The Monarch by Jack Soren
By Jeremy Burns
Jack Soren may be a new name to thriller readers, but he’s no stranger to the genre. A lifelong aficionado of the genre, Soren has finally thrown his hat into the ring with what looks to be a blockbuster debut. On the eve of THE MONARCH’s release, Soren sat down with THE BIG THRILL to give readers a sneak peak at a thriller master in the making.
Tell us a little about yourself.
Growing up, my favorite movies usually starred either Jerry Lewis or Vincent Price. This explains a lot. A LOT. My headboard was usually stocked with The Hardy Boys, Star Trek novels and comic books. And my head was usually full of science, bad jokes, and girls. Luckily, some of this has finally started to leak out.
Before becoming a thriller novelist, I wrote software manuals, waited tables, drove a cab, and spent six months as a really terrible private investigator.
I recently signed a multi-book deal with HarperCollins for my debut thriller series. The first book in the series, THE MONARCH, is due out December 2, 2014. The second book—Dead Lights—is scheduled to follow next summer.
I live in a Toronto area dungeon where my girlfriend tosses meat and beer over a curtain for every ten manuscript pages I manage to finish.
Tell us about your new book, THE MONARCH.
Imitation is the deadliest form of flattery …
When Jonathan Hall walked away from his career as an international art thief to be a father, he thought he’d made a clean break—from crime, from life as The Monarch, from an early grave.
But when The Monarch’s signature symbol resurfaces, carved into the mutilated bodies of New York’s elite, Jonathan realizes his retirement may have been short-lived. Someone is framing The Monarch for horrific slayings. But Jonathan and his former partner, Lew, know this isn’t just murder—it’s a message.
Now caught in a deadly game against a fanatical madman whose reach penetrates the darkest corners of the globe, Jonathan and Lew have no choice but to play along. But when Jonathan’s daughter becomes a pawn, all bets are off. To win this game, Jonathan and Lew will have to accept one final task as The Monarch—a job that could change the course of history forever.
What was your initial inspiration for THE MONARCH? How did the story’s premise develop through the early days of your writing process?
I guess the initial inspiration was an idea that came to me one day where someone was on a killing spree, using priceless masterpieces as their weapons of choice. An early draft of the book was even called Priceless, but I wasn’t ready to write it and it didn’t end up going anywhere. Mostly because nobody wants to read a novel about a guy wandering around whacking people with Monets for no reason.
It was some time after that when the other elements came together. I love globe-hopping, international thrillers, and so I wanted to do that. But I’m also a huge Michael Crichton fan, and with my everyday interests I knew science had to be a part of it. I’m a pantser—I don’t really outline until deep into the writing process—so with those meager goals in mind, the premise, as it is now, grew and developed as I wrote the early part of the book.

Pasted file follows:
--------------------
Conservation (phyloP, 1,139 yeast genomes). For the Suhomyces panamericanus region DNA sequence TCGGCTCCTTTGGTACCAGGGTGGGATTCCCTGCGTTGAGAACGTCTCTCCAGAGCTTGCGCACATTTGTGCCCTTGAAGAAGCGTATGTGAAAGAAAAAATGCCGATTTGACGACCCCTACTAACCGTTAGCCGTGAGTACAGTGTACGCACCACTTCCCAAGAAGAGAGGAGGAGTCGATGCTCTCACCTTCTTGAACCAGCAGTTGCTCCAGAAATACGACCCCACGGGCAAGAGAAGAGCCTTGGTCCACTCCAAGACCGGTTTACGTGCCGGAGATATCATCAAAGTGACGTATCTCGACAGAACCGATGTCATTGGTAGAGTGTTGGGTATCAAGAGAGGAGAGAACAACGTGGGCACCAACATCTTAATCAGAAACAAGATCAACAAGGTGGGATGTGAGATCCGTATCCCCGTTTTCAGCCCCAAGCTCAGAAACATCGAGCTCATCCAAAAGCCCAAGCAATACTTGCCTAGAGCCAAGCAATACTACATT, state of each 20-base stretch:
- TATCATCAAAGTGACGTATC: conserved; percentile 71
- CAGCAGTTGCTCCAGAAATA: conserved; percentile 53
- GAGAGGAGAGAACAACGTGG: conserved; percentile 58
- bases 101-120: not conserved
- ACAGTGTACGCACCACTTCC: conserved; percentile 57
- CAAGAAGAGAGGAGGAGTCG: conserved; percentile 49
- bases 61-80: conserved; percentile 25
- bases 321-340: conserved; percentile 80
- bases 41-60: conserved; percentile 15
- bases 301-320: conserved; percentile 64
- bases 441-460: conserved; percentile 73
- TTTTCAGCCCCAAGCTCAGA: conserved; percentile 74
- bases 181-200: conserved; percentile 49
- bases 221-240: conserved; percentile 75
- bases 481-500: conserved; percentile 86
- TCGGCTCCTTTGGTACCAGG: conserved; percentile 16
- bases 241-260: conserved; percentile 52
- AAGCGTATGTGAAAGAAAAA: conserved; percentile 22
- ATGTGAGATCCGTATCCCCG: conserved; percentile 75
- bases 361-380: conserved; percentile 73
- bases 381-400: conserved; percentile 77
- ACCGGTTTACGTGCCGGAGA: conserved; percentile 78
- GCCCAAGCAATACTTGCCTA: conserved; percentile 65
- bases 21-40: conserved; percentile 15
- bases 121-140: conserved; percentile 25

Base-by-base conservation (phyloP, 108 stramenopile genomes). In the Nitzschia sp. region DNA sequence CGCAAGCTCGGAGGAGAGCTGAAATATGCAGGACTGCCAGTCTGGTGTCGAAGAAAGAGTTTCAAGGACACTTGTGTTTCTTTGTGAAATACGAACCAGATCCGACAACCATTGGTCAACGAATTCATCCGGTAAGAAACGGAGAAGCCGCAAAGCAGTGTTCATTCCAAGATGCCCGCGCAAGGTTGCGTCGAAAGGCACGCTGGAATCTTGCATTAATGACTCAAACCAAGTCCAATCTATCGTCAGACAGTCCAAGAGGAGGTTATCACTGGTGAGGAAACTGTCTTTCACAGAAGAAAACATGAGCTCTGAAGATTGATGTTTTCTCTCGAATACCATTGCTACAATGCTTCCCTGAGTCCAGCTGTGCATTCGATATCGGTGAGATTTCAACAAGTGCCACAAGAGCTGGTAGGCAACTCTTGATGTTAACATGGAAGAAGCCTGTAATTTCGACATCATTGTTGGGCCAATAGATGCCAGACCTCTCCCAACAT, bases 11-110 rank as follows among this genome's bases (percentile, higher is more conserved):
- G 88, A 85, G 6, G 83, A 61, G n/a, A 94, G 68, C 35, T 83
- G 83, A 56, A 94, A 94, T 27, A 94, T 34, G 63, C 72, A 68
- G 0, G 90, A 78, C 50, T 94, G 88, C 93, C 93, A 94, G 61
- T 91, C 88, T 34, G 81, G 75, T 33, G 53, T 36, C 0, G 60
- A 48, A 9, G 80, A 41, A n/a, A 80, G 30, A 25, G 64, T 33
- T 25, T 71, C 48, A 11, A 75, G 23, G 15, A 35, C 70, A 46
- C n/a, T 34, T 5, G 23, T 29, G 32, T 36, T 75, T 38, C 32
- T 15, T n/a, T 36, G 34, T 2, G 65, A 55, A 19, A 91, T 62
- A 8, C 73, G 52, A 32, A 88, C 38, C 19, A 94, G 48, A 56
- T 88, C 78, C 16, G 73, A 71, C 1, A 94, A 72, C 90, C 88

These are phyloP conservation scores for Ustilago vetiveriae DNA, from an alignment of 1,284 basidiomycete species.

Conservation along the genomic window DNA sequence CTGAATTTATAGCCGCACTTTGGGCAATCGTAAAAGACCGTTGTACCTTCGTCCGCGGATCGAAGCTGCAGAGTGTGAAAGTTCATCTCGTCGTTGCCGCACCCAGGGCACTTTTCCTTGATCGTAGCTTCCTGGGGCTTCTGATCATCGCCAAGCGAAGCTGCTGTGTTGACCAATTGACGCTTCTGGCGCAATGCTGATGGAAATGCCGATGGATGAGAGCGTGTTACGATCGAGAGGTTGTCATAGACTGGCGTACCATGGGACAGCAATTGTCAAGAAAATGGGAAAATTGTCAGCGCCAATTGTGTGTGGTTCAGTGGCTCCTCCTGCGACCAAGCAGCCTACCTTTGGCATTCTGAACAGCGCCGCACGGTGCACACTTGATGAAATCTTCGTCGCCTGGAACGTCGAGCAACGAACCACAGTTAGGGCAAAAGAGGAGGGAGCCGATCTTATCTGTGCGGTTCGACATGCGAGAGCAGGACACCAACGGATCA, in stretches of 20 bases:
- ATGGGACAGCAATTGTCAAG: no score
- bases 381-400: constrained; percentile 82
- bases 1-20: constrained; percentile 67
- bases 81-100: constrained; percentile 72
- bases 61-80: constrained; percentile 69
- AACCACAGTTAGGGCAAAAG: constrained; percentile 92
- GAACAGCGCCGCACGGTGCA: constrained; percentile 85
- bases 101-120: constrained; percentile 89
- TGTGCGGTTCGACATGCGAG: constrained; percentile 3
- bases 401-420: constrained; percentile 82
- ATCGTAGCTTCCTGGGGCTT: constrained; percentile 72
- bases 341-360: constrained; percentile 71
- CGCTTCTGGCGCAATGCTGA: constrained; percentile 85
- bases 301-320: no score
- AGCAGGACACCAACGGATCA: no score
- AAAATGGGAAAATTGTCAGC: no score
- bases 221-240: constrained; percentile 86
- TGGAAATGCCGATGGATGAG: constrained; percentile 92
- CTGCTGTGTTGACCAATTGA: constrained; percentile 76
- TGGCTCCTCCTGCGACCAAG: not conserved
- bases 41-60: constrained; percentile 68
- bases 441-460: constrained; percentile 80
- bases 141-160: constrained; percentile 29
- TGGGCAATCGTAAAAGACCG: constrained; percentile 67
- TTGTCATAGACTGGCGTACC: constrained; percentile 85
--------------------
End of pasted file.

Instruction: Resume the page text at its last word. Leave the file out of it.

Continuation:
From international art thievery to conspiracies and framing for murder, THE MONARCH hits some big thriller high notes. What are some of the ways you’ve conducted research for this novel? Any interesting stories there?
I used the Internet for most of my research, but I try not to depend too heavily on Wikipedia, at least not without corroborating things with other sites. But I try never to use any single source for anything, really. I think that comes from my Journalism training in college. I made extensive use of both the FBI’s and Interpol’s art theft databases.
If I had my choice, I’d visit all of the locales I use in my work, but that’s just not feasible. I’ve traveled a lot in my life, so I do draw on those experiences when I can. But the real handicap I had with this book is that I’ve never been to New York and there are several fairly detailed scenes around the city. For these I relied on Google Streetview. I’d go to the locations I wanted to write about and then drilled down to the Streetview and just look around. It was incredibly helpful and contributed to a significant plot device later on in the book.
You have an eclectic and intriguing professional bio, including working as a cab driver and, as you note, a six-month stint as a “really terrible private detective”. Did any of your experiences in your various professional lives inform any scenes, elements, or characters in THE MONARCH?
Most people refer to it as not being able to hold down a job, so thank you. And yes, my experiences and the people I’ve met in such diverse worlds definitely helps me when I’m creating my characters and worlds. Some of the characters I’d pick up as a cab driver were so over-the-top I’d have to tone them down to put them in a novel, but they all go into the smelting pot.